The general structure of the dendrite is used to classify neurons into multipolar, bipolar and unipolar types. Multipolar neurons are composed of one axon and many dendritic trees. Pyramidal cells are multipolar cortical neurons with pyramid-shaped cell bodies and large dendrites that extend towards the surface of the cortex (apical dendrite). Bipolar neurons have two main dendrites at opposing ends of the cell body. Many inhibitory neurons have this morphology. Unipolar neurons, typical for insects, have a stalk that extends from the cell body that separates into two branches with one containing the dendrites and the other with the terminal buttons. In vertebrates, sensory neurons detecting touch or temperature are unipolar.[6][7][8] Dendritic branching can be extensive and in some cases is sufficient to receive as many as 100,000 inputs to a single neuron.[4]

History

The term dendrites was first used in 1889 by Wilhelm His to describe the number of smaller "protoplasmic processes" that were attached to a nerve cell.[9] German anatomist Otto Friedrich Karl Deiters is generally credited with the discovery of the axon by distinguishing it from the dendrites.

Some of the first intracellular recordings in a nervous system were made in the late 1930s by Kenneth S. Cole and Howard J. Curtis. Swiss Rüdolf Albert von Kölliker and German Robert Remak were the first to identify and characterize the axonal initial segment. Alan Hodgkin and Andrew Huxley also employed the squid giant axon (1939) and by 1952 they had obtained a full quantitative description of the ionic basis of the action potential, leading the formulation of the Hodgkin–Huxley model. Hodgkin and Huxley were awarded jointly the Nobel Prize for this work in 1963. The formulas detailing axonal conductance were extended to vertebrates in the Frankenhaeuser–Huxley equations. Louis-Antoine Ranvier was the first to describe the gaps or nodes found on axons and for this contribution these axonal features are now commonly referred to as the Nodes of Ranvier. Santiago Ramón y Cajal, a Spanish anatomist, proposed that axons were the output components of neurons.[10] He also proposed that neurons were discrete cells that communicated with each other via specialized junctions, or spaces, between cells, now known as a synapse. Ramón y Cajal improved a silver staining process known as Golgi's method, which had been developed by his rival, Camillo Golgi.[11]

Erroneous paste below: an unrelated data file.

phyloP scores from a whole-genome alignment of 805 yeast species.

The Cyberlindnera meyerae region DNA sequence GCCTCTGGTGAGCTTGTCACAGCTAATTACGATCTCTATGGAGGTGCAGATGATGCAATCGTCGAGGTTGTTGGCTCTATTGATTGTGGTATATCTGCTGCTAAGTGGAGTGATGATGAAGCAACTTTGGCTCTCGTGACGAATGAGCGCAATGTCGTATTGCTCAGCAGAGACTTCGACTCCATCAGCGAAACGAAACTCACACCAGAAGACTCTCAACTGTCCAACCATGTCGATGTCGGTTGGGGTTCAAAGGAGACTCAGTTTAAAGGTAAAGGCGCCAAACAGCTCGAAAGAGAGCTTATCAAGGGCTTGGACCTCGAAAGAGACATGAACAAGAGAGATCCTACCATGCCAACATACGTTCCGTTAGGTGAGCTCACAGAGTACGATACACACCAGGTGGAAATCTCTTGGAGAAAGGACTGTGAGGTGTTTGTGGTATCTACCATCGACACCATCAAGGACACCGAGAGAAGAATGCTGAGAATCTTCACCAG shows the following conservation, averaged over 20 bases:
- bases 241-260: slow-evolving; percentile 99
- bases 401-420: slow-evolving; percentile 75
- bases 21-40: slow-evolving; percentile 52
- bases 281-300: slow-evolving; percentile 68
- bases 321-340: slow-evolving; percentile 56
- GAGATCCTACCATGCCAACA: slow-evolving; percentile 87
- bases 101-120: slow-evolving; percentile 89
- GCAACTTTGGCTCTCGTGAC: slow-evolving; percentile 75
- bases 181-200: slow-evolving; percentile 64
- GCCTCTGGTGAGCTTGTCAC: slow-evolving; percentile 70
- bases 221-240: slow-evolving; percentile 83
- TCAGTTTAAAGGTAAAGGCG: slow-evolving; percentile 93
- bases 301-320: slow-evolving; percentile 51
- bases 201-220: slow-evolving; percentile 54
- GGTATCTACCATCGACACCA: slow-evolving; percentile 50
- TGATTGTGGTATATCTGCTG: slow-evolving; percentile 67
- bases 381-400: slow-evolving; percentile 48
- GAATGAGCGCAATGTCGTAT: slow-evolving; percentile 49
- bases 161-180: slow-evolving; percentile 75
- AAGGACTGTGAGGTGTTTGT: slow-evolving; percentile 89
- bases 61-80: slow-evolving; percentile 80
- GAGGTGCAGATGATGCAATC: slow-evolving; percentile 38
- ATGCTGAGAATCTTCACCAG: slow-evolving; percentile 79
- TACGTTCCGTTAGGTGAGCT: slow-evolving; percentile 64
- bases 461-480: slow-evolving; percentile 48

Dendrite development

During the development of dendrites, several factors can influence differentiation. These include modulation of sensory input, environmental pollutants, body temperature, and drug use.[12] For example, rats raised in dark environments were found to have a reduced number of spines in pyramidal cells located in the primary visual cortex and a marked change in distribution of dendrite branching in layer 4 stellate cells.[13] Experiments done in vitro and in vivo have shown that the presence of afferents and input activity per se can modulate the patterns in which dendrites differentiate.[14]